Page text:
Jan. 27, 2014
By Steve Lewis
The new recruiting coordinator and defensive line coach for UConn has coached in the college football, the National Football League, the Arena Football League and the United Football League. He has also been a coach on two Rose Bowl-winning staff and mentored defensive wrecking-machine Elvis Dumervil.
Obviously, Wolthausen brings with him a lifetime of football experience in various locations and leagues. Throughout his wildly impressive coaching career, Wolthausen has coached in 21 postseasons during his 34-year career. Most notably, his six seasons in USC from 1987 to 1992 as the defensive line coach resulted in three-consecutive Rose Bowl appearances, two of which were victories over Michigan State and Michigan.
When talking about what he takes away from those several BCS Bowl Games, Wolthausen believed it to be a good indicator of coaching techniques that work -- though it isn’t a full-proof system.
“I think what it does for you is that it gives you a blueprint, not identically you’ve got to do things exactly like this, but a blueprint as to what works,” said Wolthausen. “I’ve been fortunate to be around good people and good players, a lot of them different -- but you take what you can and you do what’s best for all of them.”
Wolthausen joins the Husky staff after spending 2013 at Florida International as the special teams coach and 2012 at Purdue working on the defensive line. Before his one-year stays at those two schools, he coached the defensive line for the Las Vegas Locomotives in the UFL for three seasons, helping the team to win the first two UFL championships.
The new recruiting coordinator spent his first and only season in the NFL in 2007 as the defensive line coach for Atlanta Falcons before moving back into the college game. Prior to his NFL work, Wolthausen had various defensive coaching jobs at Louisville for four seasons, which allowed him the opportunity to coach and mentor Dumervil, who now plays for the Baltimore Ravens. With Wolthausen’s coaching, Dumervil was a unanimous All-American in 2005, as well as winning a serious amount of hardware with the Bronco Nagurski Trophy, the Ted Hendricks Award and Big East Player of the Year.
After seeing the success Dumervil has had in the pros, it seems that Wolthausen has the ability to make good players into great players, but the coach proceeds with caution.
“You can’t do a lot of those things without the right type of player. You got to have the right mindset, the right feeling, the right fire, and I think they have that here at UConn,” said the long-time coach. “I’m a fundamental guy and have certain ways of doing things. It’s about teaching, that’s what we do. There’s nothing magical here, it’s not like I’ve got this drill that will make you a great player. It’s just about consistency and doing things the right way over a period of time."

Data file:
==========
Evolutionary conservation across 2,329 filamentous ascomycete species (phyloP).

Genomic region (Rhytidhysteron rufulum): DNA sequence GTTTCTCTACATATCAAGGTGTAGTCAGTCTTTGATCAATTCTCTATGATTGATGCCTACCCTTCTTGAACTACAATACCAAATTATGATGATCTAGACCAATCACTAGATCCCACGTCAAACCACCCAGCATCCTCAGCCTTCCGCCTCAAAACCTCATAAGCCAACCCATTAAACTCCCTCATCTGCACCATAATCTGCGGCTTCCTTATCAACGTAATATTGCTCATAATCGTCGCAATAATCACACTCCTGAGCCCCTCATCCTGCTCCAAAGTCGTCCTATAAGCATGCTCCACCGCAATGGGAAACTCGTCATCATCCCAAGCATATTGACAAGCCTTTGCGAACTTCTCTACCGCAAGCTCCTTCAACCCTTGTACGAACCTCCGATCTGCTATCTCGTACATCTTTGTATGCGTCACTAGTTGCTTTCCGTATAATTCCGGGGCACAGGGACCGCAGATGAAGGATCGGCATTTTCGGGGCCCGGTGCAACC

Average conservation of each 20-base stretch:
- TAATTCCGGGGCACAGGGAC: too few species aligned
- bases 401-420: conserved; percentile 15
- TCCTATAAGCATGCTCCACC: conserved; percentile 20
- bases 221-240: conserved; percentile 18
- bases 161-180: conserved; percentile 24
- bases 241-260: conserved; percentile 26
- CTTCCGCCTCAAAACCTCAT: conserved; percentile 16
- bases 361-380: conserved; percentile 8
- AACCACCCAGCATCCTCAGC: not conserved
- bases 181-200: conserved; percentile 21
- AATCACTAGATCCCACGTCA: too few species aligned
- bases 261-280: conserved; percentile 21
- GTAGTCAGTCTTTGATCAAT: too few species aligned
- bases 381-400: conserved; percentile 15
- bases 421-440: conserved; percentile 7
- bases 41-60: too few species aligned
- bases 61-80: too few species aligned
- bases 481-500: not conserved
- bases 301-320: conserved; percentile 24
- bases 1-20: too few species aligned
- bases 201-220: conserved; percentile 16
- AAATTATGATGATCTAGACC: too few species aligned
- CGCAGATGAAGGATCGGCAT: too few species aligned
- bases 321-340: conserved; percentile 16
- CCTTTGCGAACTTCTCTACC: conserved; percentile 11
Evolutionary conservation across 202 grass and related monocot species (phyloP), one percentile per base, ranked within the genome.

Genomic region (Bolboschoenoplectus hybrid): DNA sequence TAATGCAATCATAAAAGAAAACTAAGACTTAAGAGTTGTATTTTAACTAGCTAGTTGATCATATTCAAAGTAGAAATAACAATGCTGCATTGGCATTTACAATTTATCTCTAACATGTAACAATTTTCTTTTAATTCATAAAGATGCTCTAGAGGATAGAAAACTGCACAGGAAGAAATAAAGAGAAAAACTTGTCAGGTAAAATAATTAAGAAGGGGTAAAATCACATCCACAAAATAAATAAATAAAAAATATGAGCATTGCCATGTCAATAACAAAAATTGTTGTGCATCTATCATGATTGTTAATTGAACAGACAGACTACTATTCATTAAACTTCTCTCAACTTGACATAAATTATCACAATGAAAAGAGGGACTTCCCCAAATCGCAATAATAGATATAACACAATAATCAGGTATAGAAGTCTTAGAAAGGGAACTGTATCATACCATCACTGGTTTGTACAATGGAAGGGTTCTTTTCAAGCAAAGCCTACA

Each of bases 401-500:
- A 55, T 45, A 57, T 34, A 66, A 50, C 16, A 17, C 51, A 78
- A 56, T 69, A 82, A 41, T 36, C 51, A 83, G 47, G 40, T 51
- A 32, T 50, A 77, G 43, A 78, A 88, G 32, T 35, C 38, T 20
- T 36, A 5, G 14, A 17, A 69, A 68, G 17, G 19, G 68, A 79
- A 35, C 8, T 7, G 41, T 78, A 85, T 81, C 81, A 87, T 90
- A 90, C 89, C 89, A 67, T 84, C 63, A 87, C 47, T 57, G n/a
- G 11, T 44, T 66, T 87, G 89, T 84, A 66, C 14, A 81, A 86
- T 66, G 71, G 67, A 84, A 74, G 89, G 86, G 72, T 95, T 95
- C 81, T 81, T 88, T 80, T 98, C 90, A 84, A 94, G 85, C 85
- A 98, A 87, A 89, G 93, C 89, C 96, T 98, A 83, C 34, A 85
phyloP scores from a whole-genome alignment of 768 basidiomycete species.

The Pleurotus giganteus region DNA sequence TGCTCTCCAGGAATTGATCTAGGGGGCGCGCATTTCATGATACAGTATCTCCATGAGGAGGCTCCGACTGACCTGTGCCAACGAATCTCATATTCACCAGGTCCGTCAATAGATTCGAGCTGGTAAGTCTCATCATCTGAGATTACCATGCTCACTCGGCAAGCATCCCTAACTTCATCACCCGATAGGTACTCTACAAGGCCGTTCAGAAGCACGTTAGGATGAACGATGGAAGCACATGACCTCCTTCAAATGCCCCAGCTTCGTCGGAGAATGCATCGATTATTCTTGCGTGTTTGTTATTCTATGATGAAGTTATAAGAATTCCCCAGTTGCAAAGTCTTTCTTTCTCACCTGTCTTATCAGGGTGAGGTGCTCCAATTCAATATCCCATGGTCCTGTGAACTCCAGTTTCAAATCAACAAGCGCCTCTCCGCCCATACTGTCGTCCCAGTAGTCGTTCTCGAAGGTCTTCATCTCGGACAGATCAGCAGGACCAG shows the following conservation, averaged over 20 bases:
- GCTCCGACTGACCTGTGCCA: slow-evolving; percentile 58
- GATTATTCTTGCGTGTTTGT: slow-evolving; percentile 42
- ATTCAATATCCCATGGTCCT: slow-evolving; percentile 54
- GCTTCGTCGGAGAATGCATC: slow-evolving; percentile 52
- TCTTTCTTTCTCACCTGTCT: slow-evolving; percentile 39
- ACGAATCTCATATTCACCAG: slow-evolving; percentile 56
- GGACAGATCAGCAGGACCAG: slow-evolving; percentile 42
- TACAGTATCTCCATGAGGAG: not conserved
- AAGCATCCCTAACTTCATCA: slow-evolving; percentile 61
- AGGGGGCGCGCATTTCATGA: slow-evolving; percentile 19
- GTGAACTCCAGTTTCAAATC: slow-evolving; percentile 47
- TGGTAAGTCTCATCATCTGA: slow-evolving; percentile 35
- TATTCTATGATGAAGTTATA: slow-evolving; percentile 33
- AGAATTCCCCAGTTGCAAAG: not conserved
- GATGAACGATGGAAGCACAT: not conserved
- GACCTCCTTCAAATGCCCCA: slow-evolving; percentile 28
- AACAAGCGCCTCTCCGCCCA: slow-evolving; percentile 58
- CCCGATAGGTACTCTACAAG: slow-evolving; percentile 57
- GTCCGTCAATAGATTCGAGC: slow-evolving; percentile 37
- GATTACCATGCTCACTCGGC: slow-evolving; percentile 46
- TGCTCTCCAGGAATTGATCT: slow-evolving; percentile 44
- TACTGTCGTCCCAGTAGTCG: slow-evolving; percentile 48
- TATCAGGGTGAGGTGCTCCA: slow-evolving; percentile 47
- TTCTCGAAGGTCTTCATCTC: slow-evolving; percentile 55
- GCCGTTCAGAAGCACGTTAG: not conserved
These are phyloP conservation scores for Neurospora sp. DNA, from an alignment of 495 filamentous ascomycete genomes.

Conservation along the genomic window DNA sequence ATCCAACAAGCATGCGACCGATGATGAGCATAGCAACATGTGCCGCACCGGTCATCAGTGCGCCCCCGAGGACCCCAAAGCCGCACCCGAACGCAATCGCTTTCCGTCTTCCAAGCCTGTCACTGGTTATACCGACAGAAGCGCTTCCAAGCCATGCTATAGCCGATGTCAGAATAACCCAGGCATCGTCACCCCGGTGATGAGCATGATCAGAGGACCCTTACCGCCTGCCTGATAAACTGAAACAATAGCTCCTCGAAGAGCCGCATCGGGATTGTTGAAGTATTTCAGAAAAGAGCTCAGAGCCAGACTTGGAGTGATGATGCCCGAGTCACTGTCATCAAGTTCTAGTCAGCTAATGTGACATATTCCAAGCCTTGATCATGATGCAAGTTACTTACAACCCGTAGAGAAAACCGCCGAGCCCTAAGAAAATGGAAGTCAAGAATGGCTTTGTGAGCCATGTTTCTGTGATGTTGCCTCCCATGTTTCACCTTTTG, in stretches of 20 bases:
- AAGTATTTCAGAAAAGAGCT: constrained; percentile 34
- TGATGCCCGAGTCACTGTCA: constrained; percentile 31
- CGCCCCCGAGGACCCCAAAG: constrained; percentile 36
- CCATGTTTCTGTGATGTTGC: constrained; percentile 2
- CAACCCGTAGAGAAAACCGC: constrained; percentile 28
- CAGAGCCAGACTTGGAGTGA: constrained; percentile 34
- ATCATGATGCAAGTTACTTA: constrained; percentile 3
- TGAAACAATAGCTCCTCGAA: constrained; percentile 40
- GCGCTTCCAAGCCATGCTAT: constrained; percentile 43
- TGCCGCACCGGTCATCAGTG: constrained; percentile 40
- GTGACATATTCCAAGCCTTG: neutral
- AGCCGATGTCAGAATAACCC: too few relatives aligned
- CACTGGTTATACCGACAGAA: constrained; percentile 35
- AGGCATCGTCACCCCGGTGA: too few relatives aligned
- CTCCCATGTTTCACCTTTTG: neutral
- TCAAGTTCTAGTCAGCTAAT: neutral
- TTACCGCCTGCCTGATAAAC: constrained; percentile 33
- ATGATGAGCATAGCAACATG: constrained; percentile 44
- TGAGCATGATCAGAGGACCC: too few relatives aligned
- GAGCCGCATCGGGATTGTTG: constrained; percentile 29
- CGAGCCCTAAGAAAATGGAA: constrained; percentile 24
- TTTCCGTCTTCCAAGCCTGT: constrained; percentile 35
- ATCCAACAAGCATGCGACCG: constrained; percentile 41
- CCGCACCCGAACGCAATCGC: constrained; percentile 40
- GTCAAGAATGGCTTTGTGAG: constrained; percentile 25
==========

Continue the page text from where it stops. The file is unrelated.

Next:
His opportunity at UConn, however, is largely due to the one season he spent at Eastern Michigan in 2002 before going to Louisville. Wolthausen met Diaco that year, which would open up the opportunity for him to come to UConn 12 years later. Though the duo only spent one season together, Wolthausen and Diaco clicked from the start.
“I think there’s always that situation when you meet somebody and there’s immediate attraction. When your thoughts are kind of the same, ideas are the same, you may be from different generations but you still end up saying, ‘yeah, I was thinking the same thing’,” said Wolthausen about his relationship with Diaco.
Wolthausen’s coaching career started in 1980, and for the 22 years before coaching at Eastern Michigan, the new Husky recruiting coordinator bounced around from Arizona, USC, Oklahoma, and Arizona State, which allowed him to coach in another Rose Bowl game as a Sun Devil.
He even coached in the AFL for one year on the Arizona Rattlers’ staff. He’s been everywhere. The former Rose-Bowl winning coach will enter his first season as a recruiting coordinator, but his experience with recruiting is vast and he already has a plan in place for UConn football.
“Every member of the staff is going to have a section of the state and we’re going to do a great job in Connecticut. Everyone is going to have what we call a ‘home base’, this is my area and I’ll know everything about it,” said Wolthausen. “There are different factors to be measured as to where you should go, but we’ll be well-rounded and they’ll all be good players.”
UConn was a good fit for Wolthausen due not only to the many relatives he has in Massachusetts or the fact that his brother was born in Bolton, Conn., but also the football set-up at UConn and his co-workers.
“The bottom line is, look around, we’ve got a great set-up here. It was the people though, from the head coach, which is why I’m here. This place has the chance to be one of those places you’d like to be at for a long time,” said Wolthausen.
Wolthausen has a wife, Michel, a son, Noah, and a daughter, Quinnlin, all of whom the coach loves spending time with when he has the chance. However, the hardest question to answer for Wolthausen was about what he does in his leisure time.
“People have asked me that in the past, it’s really embarrassing, but I don’t really have any hobbies. When we’re settled, I don’t mind working in the yard, but I don’t golf, I don’t fish, I try to work out a little but that’s it.”
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